Mathematically four combined shots should bring down the (random shot) noise by one stop, but in the DPR tests it looks like its slightly better then the math. I don't know how or why, I just think it looks slightly better then K-1 single shot at one ISO stop lower.
Four images would give 4x image information so the improvement is theoretically two stops. Four ISO 400 shots averaged give the same noise performance as one ISO 100 shot.

Just a fun note: A K1 Pixel Shift image contain about the same amount of image data as one FF 6x7 capture. (Four 36 x 24 mm images capture image data the size of 72 x 48 mm vs 67 x 56 mm for 6x7 )

05-09-2016, 07:05 AM   #5
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For random noise of a large class of distbutions, the average of N shots will have a similar distribution as the individual values, but narrower by a factor of a square root of N. I.e. statistically, 4 identically placed exposures only give you a factor of sqrt(4)=2 advantage, or 1EV. However, pixel shift also places green where otherwise there are the 'weak' Red/Blue channels so that estimation of luminosity at those most noisy pixels in terms of luminosity is disproportionally improved, leading to a smoother response.
05-09-2016, 07:51 AM - 3 Likes   #6
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QuoteOriginally posted by JensE Quote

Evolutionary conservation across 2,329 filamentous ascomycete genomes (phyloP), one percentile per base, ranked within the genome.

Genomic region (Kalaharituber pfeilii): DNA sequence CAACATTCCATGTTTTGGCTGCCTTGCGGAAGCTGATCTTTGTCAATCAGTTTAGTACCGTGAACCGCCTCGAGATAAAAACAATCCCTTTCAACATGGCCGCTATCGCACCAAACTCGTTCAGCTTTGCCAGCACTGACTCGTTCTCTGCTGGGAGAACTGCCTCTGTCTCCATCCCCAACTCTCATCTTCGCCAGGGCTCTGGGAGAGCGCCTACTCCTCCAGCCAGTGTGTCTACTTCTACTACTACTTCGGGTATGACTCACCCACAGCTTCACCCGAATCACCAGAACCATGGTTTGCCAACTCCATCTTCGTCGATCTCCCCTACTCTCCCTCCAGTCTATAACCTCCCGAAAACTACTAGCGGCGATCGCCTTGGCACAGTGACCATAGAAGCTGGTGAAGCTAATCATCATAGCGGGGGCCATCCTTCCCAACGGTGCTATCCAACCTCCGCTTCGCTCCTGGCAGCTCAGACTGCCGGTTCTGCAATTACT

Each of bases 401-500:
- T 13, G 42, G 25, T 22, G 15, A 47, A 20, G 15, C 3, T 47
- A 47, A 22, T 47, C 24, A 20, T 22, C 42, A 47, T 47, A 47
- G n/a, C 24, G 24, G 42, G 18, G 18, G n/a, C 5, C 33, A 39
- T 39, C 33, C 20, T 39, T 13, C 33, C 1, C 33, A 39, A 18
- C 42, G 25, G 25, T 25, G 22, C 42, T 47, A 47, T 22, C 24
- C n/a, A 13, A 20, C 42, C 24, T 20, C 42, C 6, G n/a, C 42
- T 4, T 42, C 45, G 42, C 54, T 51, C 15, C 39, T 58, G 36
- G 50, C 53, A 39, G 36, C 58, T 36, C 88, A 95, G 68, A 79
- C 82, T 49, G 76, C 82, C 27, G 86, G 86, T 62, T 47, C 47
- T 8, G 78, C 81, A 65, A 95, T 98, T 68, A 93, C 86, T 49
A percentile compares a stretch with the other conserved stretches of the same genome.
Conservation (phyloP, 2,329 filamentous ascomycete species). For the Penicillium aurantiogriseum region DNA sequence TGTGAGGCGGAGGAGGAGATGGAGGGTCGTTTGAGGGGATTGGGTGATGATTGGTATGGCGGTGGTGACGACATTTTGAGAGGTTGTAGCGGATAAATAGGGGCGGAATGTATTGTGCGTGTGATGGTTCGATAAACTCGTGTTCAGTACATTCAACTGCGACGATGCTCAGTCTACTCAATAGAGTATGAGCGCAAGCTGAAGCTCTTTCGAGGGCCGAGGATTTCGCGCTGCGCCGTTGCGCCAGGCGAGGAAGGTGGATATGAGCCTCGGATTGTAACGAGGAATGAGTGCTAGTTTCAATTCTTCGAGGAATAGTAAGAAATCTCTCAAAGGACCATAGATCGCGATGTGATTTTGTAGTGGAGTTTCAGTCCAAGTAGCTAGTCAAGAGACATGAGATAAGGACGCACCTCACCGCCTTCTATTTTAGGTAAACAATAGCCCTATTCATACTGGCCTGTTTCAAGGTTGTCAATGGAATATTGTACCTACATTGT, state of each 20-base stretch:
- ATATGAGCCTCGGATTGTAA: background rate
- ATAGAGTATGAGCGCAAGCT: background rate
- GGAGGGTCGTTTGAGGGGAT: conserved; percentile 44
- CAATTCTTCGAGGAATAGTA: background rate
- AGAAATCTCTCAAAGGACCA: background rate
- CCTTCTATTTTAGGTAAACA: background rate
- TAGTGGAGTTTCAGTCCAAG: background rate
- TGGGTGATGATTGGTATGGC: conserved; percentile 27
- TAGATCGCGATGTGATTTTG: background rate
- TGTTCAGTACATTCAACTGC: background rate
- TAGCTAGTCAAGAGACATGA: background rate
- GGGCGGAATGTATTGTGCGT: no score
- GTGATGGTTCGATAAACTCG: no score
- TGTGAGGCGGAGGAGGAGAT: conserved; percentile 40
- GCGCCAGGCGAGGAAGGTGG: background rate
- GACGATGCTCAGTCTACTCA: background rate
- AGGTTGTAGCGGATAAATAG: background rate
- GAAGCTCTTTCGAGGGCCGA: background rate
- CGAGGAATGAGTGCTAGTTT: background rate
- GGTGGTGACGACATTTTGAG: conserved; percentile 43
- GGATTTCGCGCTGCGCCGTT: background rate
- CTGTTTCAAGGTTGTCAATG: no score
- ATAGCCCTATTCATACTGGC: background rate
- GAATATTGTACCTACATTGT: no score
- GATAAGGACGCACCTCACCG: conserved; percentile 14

For random noise of a large class of distbutions, the average of N shots will have a similar distribution as the individual values, but narrower by a factor of a square root of N. I.e. statistically, 4 identically placed exposures only give you a factor of sqrt(4)=2 advantage, or 1EV. However, pixel shift also places green where otherwise there are the 'weak' Red/Blue channels so that estimation of luminosity at those most noisy pixels in terms of luminosity is disproportionally improved, leading to a smoother response.
Someone in the know needs to write "DSLR Signal Processing for Dummies." I would happily read it, and popcorn futures would hit a new high.
05-09-2016, 01:12 PM   #7
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QuoteOriginally posted by JensE Quote
For random noise of a large class of distbutions, the average of N shots will have a similar distribution as the individual values, but narrower by a factor of a square root of N. I.e. statistically, 4 identically placed exposures only give you a factor of sqrt(4)=2 advantage, or 1EV.
1EV = sqrt(2)=1.414, sqrt(4)= 2 is 2EV and sqrt(8)= 2,828 is 3EV ....